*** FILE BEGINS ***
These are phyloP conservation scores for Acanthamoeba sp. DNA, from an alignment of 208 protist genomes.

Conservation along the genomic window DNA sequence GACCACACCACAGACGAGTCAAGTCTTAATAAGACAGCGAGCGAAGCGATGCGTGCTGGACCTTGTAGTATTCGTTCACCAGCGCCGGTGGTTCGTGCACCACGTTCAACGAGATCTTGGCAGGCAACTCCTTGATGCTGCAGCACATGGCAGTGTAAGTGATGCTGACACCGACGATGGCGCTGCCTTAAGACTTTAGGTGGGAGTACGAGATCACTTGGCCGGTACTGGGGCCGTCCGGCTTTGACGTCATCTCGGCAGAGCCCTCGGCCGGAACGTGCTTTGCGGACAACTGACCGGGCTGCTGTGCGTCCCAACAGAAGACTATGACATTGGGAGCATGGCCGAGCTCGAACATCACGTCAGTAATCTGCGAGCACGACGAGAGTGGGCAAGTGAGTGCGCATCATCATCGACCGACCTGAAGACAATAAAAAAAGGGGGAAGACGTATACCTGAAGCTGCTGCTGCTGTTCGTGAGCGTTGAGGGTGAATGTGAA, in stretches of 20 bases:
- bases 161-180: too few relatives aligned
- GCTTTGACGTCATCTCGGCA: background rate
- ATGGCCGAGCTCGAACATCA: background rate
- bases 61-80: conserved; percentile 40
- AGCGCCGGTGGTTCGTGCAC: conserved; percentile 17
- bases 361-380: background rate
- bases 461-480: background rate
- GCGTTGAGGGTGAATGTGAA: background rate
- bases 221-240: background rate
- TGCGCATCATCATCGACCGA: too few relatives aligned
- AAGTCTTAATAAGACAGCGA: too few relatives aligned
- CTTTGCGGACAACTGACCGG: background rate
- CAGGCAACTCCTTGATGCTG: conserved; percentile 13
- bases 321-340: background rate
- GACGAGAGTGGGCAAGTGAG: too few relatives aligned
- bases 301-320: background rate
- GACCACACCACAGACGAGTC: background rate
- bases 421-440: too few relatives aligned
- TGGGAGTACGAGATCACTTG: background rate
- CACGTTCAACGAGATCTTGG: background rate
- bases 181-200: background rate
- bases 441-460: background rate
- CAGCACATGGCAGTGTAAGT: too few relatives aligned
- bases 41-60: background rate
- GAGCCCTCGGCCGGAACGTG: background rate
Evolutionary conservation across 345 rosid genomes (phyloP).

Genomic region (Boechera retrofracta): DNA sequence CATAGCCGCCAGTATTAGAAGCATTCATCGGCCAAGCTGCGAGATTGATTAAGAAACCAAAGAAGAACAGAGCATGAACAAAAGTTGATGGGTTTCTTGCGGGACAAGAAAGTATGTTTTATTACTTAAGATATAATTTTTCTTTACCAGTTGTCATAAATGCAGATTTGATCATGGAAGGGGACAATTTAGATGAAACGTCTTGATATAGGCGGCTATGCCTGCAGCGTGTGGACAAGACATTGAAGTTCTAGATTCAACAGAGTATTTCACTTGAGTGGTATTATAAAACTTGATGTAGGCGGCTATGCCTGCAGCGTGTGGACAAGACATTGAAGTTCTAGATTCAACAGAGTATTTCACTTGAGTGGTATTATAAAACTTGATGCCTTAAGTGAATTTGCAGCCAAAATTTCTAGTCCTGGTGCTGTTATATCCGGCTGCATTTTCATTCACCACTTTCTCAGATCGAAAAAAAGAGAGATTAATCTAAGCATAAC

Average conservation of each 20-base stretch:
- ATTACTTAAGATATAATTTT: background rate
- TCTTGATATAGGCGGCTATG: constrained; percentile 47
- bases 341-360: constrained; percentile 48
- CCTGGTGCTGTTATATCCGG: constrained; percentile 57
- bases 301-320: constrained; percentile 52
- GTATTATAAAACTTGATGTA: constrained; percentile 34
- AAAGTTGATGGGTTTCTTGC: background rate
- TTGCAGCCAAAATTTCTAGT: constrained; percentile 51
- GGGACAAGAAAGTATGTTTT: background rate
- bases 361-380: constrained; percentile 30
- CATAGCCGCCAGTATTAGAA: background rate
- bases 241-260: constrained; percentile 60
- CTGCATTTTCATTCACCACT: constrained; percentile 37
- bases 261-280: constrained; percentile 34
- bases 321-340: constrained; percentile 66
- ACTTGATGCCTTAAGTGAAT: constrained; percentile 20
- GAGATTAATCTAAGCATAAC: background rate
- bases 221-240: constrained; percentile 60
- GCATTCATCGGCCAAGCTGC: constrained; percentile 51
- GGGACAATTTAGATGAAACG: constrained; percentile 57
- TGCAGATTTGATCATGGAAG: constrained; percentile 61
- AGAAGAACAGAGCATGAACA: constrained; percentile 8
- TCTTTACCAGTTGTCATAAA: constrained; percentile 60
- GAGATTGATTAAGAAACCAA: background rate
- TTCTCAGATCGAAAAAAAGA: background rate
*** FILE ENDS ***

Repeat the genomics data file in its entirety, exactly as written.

These are phyloP conservation scores for Acanthamoeba sp. DNA, from an alignment of 208 protist genomes.

Conservation along the genomic window DNA sequence GACCACACCACAGACGAGTCAAGTCTTAATAAGACAGCGAGCGAAGCGATGCGTGCTGGACCTTGTAGTATTCGTTCACCAGCGCCGGTGGTTCGTGCACCACGTTCAACGAGATCTTGGCAGGCAACTCCTTGATGCTGCAGCACATGGCAGTGTAAGTGATGCTGACACCGACGATGGCGCTGCCTTAAGACTTTAGGTGGGAGTACGAGATCACTTGGCCGGTACTGGGGCCGTCCGGCTTTGACGTCATCTCGGCAGAGCCCTCGGCCGGAACGTGCTTTGCGGACAACTGACCGGGCTGCTGTGCGTCCCAACAGAAGACTATGACATTGGGAGCATGGCCGAGCTCGAACATCACGTCAGTAATCTGCGAGCACGACGAGAGTGGGCAAGTGAGTGCGCATCATCATCGACCGACCTGAAGACAATAAAAAAAGGGGGAAGACGTATACCTGAAGCTGCTGCTGCTGTTCGTGAGCGTTGAGGGTGAATGTGAA, in stretches of 20 bases:
- bases 161-180: too few relatives aligned
- GCTTTGACGTCATCTCGGCA: background rate
- ATGGCCGAGCTCGAACATCA: background rate
- bases 61-80: conserved; percentile 40
- AGCGCCGGTGGTTCGTGCAC: conserved; percentile 17
- bases 361-380: background rate
- bases 461-480: background rate
- GCGTTGAGGGTGAATGTGAA: background rate
- bases 221-240: background rate
- TGCGCATCATCATCGACCGA: too few relatives aligned
- AAGTCTTAATAAGACAGCGA: too few relatives aligned
- CTTTGCGGACAACTGACCGG: background rate
- CAGGCAACTCCTTGATGCTG: conserved; percentile 13
- bases 321-340: background rate
- GACGAGAGTGGGCAAGTGAG: too few relatives aligned
- bases 301-320: background rate
- GACCACACCACAGACGAGTC: background rate
- bases 421-440: too few relatives aligned
- TGGGAGTACGAGATCACTTG: background rate
- CACGTTCAACGAGATCTTGG: background rate
- bases 181-200: background rate
- bases 441-460: background rate
- CAGCACATGGCAGTGTAAGT: too few relatives aligned
- bases 41-60: background rate
- GAGCCCTCGGCCGGAACGTG: background rate
Evolutionary conservation across 345 rosid genomes (phyloP).

Genomic region (Boechera retrofracta): DNA sequence CATAGCCGCCAGTATTAGAAGCATTCATCGGCCAAGCTGCGAGATTGATTAAGAAACCAAAGAAGAACAGAGCATGAACAAAAGTTGATGGGTTTCTTGCGGGACAAGAAAGTATGTTTTATTACTTAAGATATAATTTTTCTTTACCAGTTGTCATAAATGCAGATTTGATCATGGAAGGGGACAATTTAGATGAAACGTCTTGATATAGGCGGCTATGCCTGCAGCGTGTGGACAAGACATTGAAGTTCTAGATTCAACAGAGTATTTCACTTGAGTGGTATTATAAAACTTGATGTAGGCGGCTATGCCTGCAGCGTGTGGACAAGACATTGAAGTTCTAGATTCAACAGAGTATTTCACTTGAGTGGTATTATAAAACTTGATGCCTTAAGTGAATTTGCAGCCAAAATTTCTAGTCCTGGTGCTGTTATATCCGGCTGCATTTTCATTCACCACTTTCTCAGATCGAAAAAAAGAGAGATTAATCTAAGCATAAC

Average conservation of each 20-base stretch:
- ATTACTTAAGATATAATTTT: background rate
- TCTTGATATAGGCGGCTATG: constrained; percentile 47
- bases 341-360: constrained; percentile 48
- CCTGGTGCTGTTATATCCGG: constrained; percentile 57
- bases 301-320: constrained; percentile 52
- GTATTATAAAACTTGATGTA: constrained; percentile 34
- AAAGTTGATGGGTTTCTTGC: background rate
- TTGCAGCCAAAATTTCTAGT: constrained; percentile 51
- GGGACAAGAAAGTATGTTTT: background rate
- bases 361-380: constrained; percentile 30
- CATAGCCGCCAGTATTAGAA: background rate
- bases 241-260: constrained; percentile 60
- CTGCATTTTCATTCACCACT: constrained; percentile 37
- bases 261-280: constrained; percentile 34
- bases 321-340: constrained; percentile 66
- ACTTGATGCCTTAAGTGAAT: constrained; percentile 20
- GAGATTAATCTAAGCATAAC: background rate
- bases 221-240: constrained; percentile 60
- GCATTCATCGGCCAAGCTGC: constrained; percentile 51
- GGGACAATTTAGATGAAACG: constrained; percentile 57
- TGCAGATTTGATCATGGAAG: constrained; percentile 61
- AGAAGAACAGAGCATGAACA: constrained; percentile 8
- TCTTTACCAGTTGTCATAAA: constrained; percentile 60
- GAGATTGATTAAGAAACCAA: background rate
- TTCTCAGATCGAAAAAAAGA: background rate